|Year : 2013 | Volume
| Issue : 4 | Page : 800-802
Antimicrobial susceptibility of Salmonella enterica serovars in a tertiary care hospital in southern India
Ashwini Choudhary1, Ram Gopalakrishnan1, P Senthur Nambi1, V Ramasubramanian1, K Abdul Ghafur1, MA Thirunarayan2
1 Department of Infectious Diseases, Apollo Hospitals, Chennai, India
2 Department of Microbiology, Apollo Hospitals, Chennai, India
|Date of Submission||11-Oct-2011|
|Date of Web Publication||17-May-2013|
Department of Infectious Diseases, 21 Greams Lane, Off Greams Road, Apollo Hospitals, Chennai 600 006
Source of Support: None, Conflict of Interest: None
| Abstract|| |
Background & objectives: Salmonella enterica serovars Typhi and Paratyphi are predominantly known to cause enteric fever. Multidrug resistance in S. Tphi and S. Paratyphi has emerged as a cause of concern. This study was done to evaluate status in antimicrobial susceptibility patterns of Salmonella enterica serovar Typhi (S. Typhi) and S. Paratyphi obtained from blood culture in a tertiary care hospital in south India.
Methods: Blood isolates of Salmonella species over a two year period between May 2009 and June 2011 were studied. A total of 322 isolates of Salmonella species were tested for antimicrobial susceptibility by Kirby-Bauer disc diffusion method. The MIC of ciprofloxacin was obtained by E-test, and azithromycin MIC was confirmed by agar dilution method for a limited number of isolates.
Results: Of the total of 322 isolates studied, 186 (57.8%) were S. Typhi, 134 (41.6%) were S. Paratyphi A, and two were S. Paratyphi B. Of these, 44(13.66%) were resistant to ciprofloxacin (MIC <0.50 ΅g/ml) and 296 (91.9%) were nalidixic acid resistant. Of these 296 nalidixic acid resistant isolates, 278 (94%) were susceptible to ciprofloxacin by MIC criteria (<0.5 ΅g/ml). Of the 262 isolates tested for azithromycin sensitivity, only 120 (46%) were susceptible, whereas 81 (31%) were resistant and 55 (21%) showed intermediate susceptibility. Of the isolates, 322 (90%) were susceptible to ampicillin and (95%) were susceptible to co-trimoxazole. However, all the isolates were susceptible to chloramphenicol and ceftriaxone.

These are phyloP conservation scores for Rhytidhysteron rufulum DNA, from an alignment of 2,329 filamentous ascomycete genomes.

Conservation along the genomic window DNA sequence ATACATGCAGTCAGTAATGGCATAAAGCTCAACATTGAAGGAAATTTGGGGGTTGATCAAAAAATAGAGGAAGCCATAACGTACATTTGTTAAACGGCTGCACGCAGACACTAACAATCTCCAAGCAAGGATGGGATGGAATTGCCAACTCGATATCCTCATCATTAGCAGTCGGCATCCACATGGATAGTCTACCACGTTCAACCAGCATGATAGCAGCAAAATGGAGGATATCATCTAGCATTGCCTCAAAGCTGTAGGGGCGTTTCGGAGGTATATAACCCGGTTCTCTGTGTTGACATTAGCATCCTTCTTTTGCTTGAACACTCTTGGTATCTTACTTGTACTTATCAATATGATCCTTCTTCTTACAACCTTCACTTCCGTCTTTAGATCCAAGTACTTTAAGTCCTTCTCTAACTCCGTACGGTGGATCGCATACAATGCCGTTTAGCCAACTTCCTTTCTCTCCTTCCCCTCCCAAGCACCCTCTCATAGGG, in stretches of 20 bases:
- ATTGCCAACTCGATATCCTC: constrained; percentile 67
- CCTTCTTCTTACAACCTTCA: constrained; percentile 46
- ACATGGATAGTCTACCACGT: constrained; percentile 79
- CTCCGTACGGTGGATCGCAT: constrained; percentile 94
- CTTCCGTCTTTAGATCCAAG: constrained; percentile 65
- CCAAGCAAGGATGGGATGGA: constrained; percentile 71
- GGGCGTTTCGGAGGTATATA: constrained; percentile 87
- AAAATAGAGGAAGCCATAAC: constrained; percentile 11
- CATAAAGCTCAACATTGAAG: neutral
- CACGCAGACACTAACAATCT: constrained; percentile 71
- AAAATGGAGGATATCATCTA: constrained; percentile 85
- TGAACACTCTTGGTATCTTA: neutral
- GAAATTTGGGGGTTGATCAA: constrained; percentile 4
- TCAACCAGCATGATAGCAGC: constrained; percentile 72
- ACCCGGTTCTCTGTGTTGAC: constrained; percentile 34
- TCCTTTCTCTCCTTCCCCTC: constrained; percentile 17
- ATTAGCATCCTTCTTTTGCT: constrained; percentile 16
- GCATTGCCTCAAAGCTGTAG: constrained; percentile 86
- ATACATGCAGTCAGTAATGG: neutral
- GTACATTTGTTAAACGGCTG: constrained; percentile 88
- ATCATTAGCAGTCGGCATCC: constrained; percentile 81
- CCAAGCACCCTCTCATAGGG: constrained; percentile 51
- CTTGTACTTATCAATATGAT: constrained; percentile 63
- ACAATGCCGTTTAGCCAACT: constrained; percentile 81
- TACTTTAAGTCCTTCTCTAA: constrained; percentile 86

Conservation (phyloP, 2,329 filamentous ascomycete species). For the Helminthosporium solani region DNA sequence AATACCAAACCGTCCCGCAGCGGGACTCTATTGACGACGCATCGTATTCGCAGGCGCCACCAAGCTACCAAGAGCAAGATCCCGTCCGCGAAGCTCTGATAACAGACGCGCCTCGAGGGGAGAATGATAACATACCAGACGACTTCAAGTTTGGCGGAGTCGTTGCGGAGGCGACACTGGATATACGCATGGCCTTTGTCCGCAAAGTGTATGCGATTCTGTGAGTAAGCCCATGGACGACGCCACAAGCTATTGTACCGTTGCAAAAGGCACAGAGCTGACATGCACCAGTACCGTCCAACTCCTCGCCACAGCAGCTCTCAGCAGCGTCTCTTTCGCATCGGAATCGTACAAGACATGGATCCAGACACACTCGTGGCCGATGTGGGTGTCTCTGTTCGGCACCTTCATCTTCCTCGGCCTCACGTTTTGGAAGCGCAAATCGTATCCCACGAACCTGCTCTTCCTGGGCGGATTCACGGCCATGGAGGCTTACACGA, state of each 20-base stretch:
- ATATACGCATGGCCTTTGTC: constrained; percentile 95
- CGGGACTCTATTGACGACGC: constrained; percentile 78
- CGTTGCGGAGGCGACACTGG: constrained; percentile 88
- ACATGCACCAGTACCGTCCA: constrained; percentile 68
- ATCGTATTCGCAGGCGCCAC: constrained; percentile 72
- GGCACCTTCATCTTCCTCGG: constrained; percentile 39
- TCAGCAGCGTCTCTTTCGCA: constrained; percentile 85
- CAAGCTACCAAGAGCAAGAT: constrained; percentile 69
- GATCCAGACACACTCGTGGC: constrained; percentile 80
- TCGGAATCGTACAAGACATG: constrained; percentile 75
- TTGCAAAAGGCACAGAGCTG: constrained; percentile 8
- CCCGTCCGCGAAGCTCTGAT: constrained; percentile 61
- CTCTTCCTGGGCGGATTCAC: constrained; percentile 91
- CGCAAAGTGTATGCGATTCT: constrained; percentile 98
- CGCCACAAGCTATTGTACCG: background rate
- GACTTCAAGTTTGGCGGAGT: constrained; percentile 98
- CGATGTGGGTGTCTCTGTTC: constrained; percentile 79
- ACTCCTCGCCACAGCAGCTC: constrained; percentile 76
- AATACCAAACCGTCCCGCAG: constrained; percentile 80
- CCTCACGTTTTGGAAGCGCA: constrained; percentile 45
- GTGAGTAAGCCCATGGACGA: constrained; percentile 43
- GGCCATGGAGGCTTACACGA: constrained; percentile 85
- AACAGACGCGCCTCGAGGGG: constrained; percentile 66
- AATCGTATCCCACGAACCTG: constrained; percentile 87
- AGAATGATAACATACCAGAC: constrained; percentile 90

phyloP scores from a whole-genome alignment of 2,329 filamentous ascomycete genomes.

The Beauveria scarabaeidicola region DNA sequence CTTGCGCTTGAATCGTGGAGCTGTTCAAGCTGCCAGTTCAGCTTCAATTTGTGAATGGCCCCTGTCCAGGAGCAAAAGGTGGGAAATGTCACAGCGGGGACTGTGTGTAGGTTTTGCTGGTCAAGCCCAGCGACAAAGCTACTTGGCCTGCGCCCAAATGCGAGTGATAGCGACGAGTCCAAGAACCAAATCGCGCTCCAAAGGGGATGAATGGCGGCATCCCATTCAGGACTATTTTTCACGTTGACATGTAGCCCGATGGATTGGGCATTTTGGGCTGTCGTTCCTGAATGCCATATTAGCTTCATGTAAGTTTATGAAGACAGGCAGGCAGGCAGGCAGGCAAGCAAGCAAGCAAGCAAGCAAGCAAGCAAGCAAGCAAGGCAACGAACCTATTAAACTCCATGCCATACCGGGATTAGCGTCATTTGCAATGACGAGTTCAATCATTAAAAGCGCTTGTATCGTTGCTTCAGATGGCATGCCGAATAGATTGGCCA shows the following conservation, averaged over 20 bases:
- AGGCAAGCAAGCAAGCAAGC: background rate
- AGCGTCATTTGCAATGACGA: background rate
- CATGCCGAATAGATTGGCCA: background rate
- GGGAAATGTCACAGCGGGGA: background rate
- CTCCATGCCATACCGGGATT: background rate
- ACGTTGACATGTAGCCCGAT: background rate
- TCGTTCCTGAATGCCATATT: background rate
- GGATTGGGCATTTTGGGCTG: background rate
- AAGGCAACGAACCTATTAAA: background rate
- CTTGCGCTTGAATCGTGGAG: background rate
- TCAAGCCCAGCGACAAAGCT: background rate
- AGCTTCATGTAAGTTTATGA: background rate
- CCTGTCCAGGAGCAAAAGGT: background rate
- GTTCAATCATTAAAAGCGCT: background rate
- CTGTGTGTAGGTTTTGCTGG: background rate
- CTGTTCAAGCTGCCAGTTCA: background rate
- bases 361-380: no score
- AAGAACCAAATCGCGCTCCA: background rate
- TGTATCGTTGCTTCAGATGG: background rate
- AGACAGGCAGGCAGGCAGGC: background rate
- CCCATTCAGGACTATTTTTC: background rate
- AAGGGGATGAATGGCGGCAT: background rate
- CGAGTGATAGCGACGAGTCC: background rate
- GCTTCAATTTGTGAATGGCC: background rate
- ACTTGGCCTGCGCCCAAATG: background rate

Interpretation & conclusions: Nalidixic acid resistance screening is not a reliable surrogate indicator of ciprofloxacin resistance. Ciprofloxacin MIC should to be routinely done. Azithromycin resistance appears to be emerging. However, isolates showed a high degree of susceptibility to ampicillin, co-trimoxazole and chloramphenicol. Thus, antibiotics like ampicillin and co-trimoxazole may once again be useful for the management of enteric fever in southern India.
Keywords: Antimicrobial susceptibility - azithromycin - ciprofloxacin - co-trimoxazole - Salmonella - typhoid
|How to cite this article:|
Choudhary A, Gopalakrishnan R, Nambi P S, Ramasubramanian V, Ghafur K A, Thirunarayan M A. Antimicrobial susceptibility of Salmonella enterica serovars in a tertiary care hospital in southern India. Indian J Med Res 2013;137:800-2
|How to cite this URL:|
Choudhary A, Gopalakrishnan R, Nambi P S, Ramasubramanian V, Ghafur K A, Thirunarayan M A. Antimicrobial susceptibility of Salmonella enterica serovars in a tertiary care hospital in southern India. Indian J Med Res [serial online] 2013 [cited 2021 May 18];137:800-2. Available from: https://www.ijmr.org.in/text.asp?2013/137/4/800/112029
Multidrug resistant (MDR) strains (resistant to chloramphenicol, ampicillin and co-trimoxazole) of Salmonella enterica have emerged worldwide in the last two decades  . Isolates of S. enterica with reduced susceptibility to fluoroquinolones have now appeared in the Indian subcontinent and other regions , . However, in India the degree of resistance to commonly used antibiotics such as chloramphenicol, ampicillin and co-trimoxazole in the era of quinolone resistance is not clear ,, . The present study was undertaken to document the change in the antibiotic susceptibility of S. enterica serovar Typhi and S. Paratyphi isolates obtained from blood culture during 2009-2011 in a tertiary care hospital in south India.
| Material & Methods|| |
All S. enterica isolates obtained from blood cultures of clinically suspected cases of enteric fever seen in Apollo Hospital, a tertiary care center in Chennai, south India, from May 2009 to June 2011 were included in the study. The study protocol was approved by the hospital ethics committee.